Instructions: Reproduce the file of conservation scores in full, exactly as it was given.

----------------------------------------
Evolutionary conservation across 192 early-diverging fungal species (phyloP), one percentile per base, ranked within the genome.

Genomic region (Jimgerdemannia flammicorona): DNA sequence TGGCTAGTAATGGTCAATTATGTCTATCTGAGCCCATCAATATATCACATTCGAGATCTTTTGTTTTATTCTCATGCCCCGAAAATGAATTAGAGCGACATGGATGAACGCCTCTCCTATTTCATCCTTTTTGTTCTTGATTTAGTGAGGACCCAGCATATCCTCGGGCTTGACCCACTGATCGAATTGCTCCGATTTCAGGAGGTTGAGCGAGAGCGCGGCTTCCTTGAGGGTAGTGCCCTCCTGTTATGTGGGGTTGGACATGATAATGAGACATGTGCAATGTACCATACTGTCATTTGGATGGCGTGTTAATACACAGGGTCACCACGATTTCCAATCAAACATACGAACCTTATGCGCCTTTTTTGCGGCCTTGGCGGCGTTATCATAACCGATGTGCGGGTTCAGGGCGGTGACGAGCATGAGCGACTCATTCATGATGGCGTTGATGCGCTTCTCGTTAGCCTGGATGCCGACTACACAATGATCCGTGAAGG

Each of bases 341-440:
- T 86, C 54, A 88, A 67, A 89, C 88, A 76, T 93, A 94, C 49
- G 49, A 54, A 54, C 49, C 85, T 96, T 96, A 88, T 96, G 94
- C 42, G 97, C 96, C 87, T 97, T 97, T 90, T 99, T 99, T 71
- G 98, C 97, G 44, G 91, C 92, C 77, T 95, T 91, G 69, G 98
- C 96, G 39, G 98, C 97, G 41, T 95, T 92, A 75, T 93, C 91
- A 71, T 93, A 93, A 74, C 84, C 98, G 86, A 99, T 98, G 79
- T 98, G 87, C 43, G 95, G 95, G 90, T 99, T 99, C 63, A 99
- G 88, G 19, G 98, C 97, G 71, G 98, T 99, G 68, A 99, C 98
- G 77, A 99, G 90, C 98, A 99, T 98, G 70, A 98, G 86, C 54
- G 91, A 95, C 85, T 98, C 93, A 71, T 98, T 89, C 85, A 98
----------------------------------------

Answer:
Evolutionary conservation across 192 early-diverging fungal species (phyloP), one percentile per base, ranked within the genome.

Genomic region (Jimgerdemannia flammicorona): DNA sequence TGGCTAGTAATGGTCAATTATGTCTATCTGAGCCCATCAATATATCACATTCGAGATCTTTTGTTTTATTCTCATGCCCCGAAAATGAATTAGAGCGACATGGATGAACGCCTCTCCTATTTCATCCTTTTTGTTCTTGATTTAGTGAGGACCCAGCATATCCTCGGGCTTGACCCACTGATCGAATTGCTCCGATTTCAGGAGGTTGAGCGAGAGCGCGGCTTCCTTGAGGGTAGTGCCCTCCTGTTATGTGGGGTTGGACATGATAATGAGACATGTGCAATGTACCATACTGTCATTTGGATGGCGTGTTAATACACAGGGTCACCACGATTTCCAATCAAACATACGAACCTTATGCGCCTTTTTTGCGGCCTTGGCGGCGTTATCATAACCGATGTGCGGGTTCAGGGCGGTGACGAGCATGAGCGACTCATTCATGATGGCGTTGATGCGCTTCTCGTTAGCCTGGATGCCGACTACACAATGATCCGTGAAGG

Each of bases 341-440:
- T 86, C 54, A 88, A 67, A 89, C 88, A 76, T 93, A 94, C 49
- G 49, A 54, A 54, C 49, C 85, T 96, T 96, A 88, T 96, G 94
- C 42, G 97, C 96, C 87, T 97, T 97, T 90, T 99, T 99, T 71
- G 98, C 97, G 44, G 91, C 92, C 77, T 95, T 91, G 69, G 98
- C 96, G 39, G 98, C 97, G 41, T 95, T 92, A 75, T 93, C 91
- A 71, T 93, A 93, A 74, C 84, C 98, G 86, A 99, T 98, G 79
- T 98, G 87, C 43, G 95, G 95, G 90, T 99, T 99, C 63, A 99
- G 88, G 19, G 98, C 97, G 71, G 98, T 99, G 68, A 99, C 98
- G 77, A 99, G 90, C 98, A 99, T 98, G 70, A 98, G 86, C 54
- G 91, A 95, C 85, T 98, C 93, A 71, T 98, T 89, C 85, A 98